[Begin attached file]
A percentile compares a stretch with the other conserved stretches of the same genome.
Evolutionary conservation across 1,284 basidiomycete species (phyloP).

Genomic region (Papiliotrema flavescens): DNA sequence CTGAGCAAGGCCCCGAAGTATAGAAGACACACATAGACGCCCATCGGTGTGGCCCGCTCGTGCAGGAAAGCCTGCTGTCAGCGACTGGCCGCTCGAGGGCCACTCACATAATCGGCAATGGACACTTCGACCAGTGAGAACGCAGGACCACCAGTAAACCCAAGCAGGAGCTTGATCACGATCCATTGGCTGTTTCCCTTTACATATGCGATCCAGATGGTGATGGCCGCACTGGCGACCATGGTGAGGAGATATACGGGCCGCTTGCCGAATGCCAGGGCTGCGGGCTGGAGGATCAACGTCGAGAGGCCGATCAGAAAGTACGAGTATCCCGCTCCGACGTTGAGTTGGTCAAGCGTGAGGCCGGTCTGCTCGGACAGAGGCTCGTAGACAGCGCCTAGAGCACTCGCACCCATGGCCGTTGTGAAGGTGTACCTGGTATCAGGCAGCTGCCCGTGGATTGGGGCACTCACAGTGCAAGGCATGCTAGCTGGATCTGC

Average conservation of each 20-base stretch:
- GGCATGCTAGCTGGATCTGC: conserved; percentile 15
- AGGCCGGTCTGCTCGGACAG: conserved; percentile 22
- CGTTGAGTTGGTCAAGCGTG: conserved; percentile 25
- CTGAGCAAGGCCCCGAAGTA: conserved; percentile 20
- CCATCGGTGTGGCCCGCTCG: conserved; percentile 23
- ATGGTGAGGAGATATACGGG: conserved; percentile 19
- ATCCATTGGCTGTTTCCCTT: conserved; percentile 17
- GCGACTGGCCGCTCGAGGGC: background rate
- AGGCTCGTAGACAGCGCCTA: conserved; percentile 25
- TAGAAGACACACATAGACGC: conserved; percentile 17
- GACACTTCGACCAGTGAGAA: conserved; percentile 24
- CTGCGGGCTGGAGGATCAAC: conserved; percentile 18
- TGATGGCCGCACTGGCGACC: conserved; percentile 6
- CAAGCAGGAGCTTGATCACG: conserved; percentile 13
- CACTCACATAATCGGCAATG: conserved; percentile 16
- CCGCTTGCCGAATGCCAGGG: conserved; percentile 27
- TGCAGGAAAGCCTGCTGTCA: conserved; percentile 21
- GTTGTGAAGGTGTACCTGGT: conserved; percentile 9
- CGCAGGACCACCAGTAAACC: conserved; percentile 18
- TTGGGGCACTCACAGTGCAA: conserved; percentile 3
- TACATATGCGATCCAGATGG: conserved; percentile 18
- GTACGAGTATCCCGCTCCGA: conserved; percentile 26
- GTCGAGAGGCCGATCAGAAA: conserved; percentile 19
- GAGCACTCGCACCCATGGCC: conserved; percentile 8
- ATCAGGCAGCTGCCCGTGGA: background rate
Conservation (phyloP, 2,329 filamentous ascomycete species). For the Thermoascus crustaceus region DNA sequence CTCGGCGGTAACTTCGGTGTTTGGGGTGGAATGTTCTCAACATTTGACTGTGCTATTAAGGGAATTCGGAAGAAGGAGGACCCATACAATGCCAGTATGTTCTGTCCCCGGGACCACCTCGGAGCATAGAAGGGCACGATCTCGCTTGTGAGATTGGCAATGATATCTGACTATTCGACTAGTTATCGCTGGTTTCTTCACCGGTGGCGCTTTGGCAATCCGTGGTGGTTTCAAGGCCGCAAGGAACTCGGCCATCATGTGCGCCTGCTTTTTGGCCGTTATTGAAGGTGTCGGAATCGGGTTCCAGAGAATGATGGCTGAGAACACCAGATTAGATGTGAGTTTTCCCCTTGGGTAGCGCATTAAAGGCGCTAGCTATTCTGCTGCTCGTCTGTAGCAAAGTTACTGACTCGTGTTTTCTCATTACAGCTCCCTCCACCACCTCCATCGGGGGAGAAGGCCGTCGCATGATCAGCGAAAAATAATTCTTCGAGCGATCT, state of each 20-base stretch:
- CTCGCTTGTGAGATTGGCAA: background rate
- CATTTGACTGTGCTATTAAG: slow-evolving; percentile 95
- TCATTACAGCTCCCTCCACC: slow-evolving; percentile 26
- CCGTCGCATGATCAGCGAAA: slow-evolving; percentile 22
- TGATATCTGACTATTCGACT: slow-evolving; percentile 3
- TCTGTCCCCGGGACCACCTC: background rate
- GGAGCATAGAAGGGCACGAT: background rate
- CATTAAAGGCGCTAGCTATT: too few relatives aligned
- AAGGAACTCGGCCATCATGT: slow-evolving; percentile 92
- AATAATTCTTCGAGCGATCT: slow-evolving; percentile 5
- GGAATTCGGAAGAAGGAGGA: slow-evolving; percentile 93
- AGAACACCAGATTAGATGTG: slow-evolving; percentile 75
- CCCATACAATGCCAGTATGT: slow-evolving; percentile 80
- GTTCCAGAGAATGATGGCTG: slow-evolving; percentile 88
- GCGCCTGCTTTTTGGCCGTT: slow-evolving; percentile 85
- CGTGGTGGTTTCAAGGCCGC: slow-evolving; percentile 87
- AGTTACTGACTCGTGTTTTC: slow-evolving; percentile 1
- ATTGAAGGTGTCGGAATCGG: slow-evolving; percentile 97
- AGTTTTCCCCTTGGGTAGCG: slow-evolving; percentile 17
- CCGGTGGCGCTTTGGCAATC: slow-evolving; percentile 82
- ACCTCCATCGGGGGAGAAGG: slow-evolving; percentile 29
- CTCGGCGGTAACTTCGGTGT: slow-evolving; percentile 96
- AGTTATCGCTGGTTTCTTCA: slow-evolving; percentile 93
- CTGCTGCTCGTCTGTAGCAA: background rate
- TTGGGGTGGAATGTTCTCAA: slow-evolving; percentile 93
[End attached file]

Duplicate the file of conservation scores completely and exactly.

A percentile compares a stretch with the other conserved stretches of the same genome.
Evolutionary conservation across 1,284 basidiomycete species (phyloP).

Genomic region (Papiliotrema flavescens): DNA sequence CTGAGCAAGGCCCCGAAGTATAGAAGACACACATAGACGCCCATCGGTGTGGCCCGCTCGTGCAGGAAAGCCTGCTGTCAGCGACTGGCCGCTCGAGGGCCACTCACATAATCGGCAATGGACACTTCGACCAGTGAGAACGCAGGACCACCAGTAAACCCAAGCAGGAGCTTGATCACGATCCATTGGCTGTTTCCCTTTACATATGCGATCCAGATGGTGATGGCCGCACTGGCGACCATGGTGAGGAGATATACGGGCCGCTTGCCGAATGCCAGGGCTGCGGGCTGGAGGATCAACGTCGAGAGGCCGATCAGAAAGTACGAGTATCCCGCTCCGACGTTGAGTTGGTCAAGCGTGAGGCCGGTCTGCTCGGACAGAGGCTCGTAGACAGCGCCTAGAGCACTCGCACCCATGGCCGTTGTGAAGGTGTACCTGGTATCAGGCAGCTGCCCGTGGATTGGGGCACTCACAGTGCAAGGCATGCTAGCTGGATCTGC

Average conservation of each 20-base stretch:
- GGCATGCTAGCTGGATCTGC: conserved; percentile 15
- AGGCCGGTCTGCTCGGACAG: conserved; percentile 22
- CGTTGAGTTGGTCAAGCGTG: conserved; percentile 25
- CTGAGCAAGGCCCCGAAGTA: conserved; percentile 20
- CCATCGGTGTGGCCCGCTCG: conserved; percentile 23
- ATGGTGAGGAGATATACGGG: conserved; percentile 19
- ATCCATTGGCTGTTTCCCTT: conserved; percentile 17
- GCGACTGGCCGCTCGAGGGC: background rate
- AGGCTCGTAGACAGCGCCTA: conserved; percentile 25
- TAGAAGACACACATAGACGC: conserved; percentile 17
- GACACTTCGACCAGTGAGAA: conserved; percentile 24
- CTGCGGGCTGGAGGATCAAC: conserved; percentile 18
- TGATGGCCGCACTGGCGACC: conserved; percentile 6
- CAAGCAGGAGCTTGATCACG: conserved; percentile 13
- CACTCACATAATCGGCAATG: conserved; percentile 16
- CCGCTTGCCGAATGCCAGGG: conserved; percentile 27
- TGCAGGAAAGCCTGCTGTCA: conserved; percentile 21
- GTTGTGAAGGTGTACCTGGT: conserved; percentile 9
- CGCAGGACCACCAGTAAACC: conserved; percentile 18
- TTGGGGCACTCACAGTGCAA: conserved; percentile 3
- TACATATGCGATCCAGATGG: conserved; percentile 18
- GTACGAGTATCCCGCTCCGA: conserved; percentile 26
- GTCGAGAGGCCGATCAGAAA: conserved; percentile 19
- GAGCACTCGCACCCATGGCC: conserved; percentile 8
- ATCAGGCAGCTGCCCGTGGA: background rate
Conservation (phyloP, 2,329 filamentous ascomycete species). For the Thermoascus crustaceus region DNA sequence CTCGGCGGTAACTTCGGTGTTTGGGGTGGAATGTTCTCAACATTTGACTGTGCTATTAAGGGAATTCGGAAGAAGGAGGACCCATACAATGCCAGTATGTTCTGTCCCCGGGACCACCTCGGAGCATAGAAGGGCACGATCTCGCTTGTGAGATTGGCAATGATATCTGACTATTCGACTAGTTATCGCTGGTTTCTTCACCGGTGGCGCTTTGGCAATCCGTGGTGGTTTCAAGGCCGCAAGGAACTCGGCCATCATGTGCGCCTGCTTTTTGGCCGTTATTGAAGGTGTCGGAATCGGGTTCCAGAGAATGATGGCTGAGAACACCAGATTAGATGTGAGTTTTCCCCTTGGGTAGCGCATTAAAGGCGCTAGCTATTCTGCTGCTCGTCTGTAGCAAAGTTACTGACTCGTGTTTTCTCATTACAGCTCCCTCCACCACCTCCATCGGGGGAGAAGGCCGTCGCATGATCAGCGAAAAATAATTCTTCGAGCGATCT, state of each 20-base stretch:
- CTCGCTTGTGAGATTGGCAA: background rate
- CATTTGACTGTGCTATTAAG: slow-evolving; percentile 95
- TCATTACAGCTCCCTCCACC: slow-evolving; percentile 26
- CCGTCGCATGATCAGCGAAA: slow-evolving; percentile 22
- TGATATCTGACTATTCGACT: slow-evolving; percentile 3
- TCTGTCCCCGGGACCACCTC: background rate
- GGAGCATAGAAGGGCACGAT: background rate
- CATTAAAGGCGCTAGCTATT: too few relatives aligned
- AAGGAACTCGGCCATCATGT: slow-evolving; percentile 92
- AATAATTCTTCGAGCGATCT: slow-evolving; percentile 5
- GGAATTCGGAAGAAGGAGGA: slow-evolving; percentile 93
- AGAACACCAGATTAGATGTG: slow-evolving; percentile 75
- CCCATACAATGCCAGTATGT: slow-evolving; percentile 80
- GTTCCAGAGAATGATGGCTG: slow-evolving; percentile 88
- GCGCCTGCTTTTTGGCCGTT: slow-evolving; percentile 85
- CGTGGTGGTTTCAAGGCCGC: slow-evolving; percentile 87
- AGTTACTGACTCGTGTTTTC: slow-evolving; percentile 1
- ATTGAAGGTGTCGGAATCGG: slow-evolving; percentile 97
- AGTTTTCCCCTTGGGTAGCG: slow-evolving; percentile 17
- CCGGTGGCGCTTTGGCAATC: slow-evolving; percentile 82
- ACCTCCATCGGGGGAGAAGG: slow-evolving; percentile 29
- CTCGGCGGTAACTTCGGTGT: slow-evolving; percentile 96
- AGTTATCGCTGGTTTCTTCA: slow-evolving; percentile 93
- CTGCTGCTCGTCTGTAGCAA: background rate
- TTGGGGTGGAATGTTCTCAA: slow-evolving; percentile 93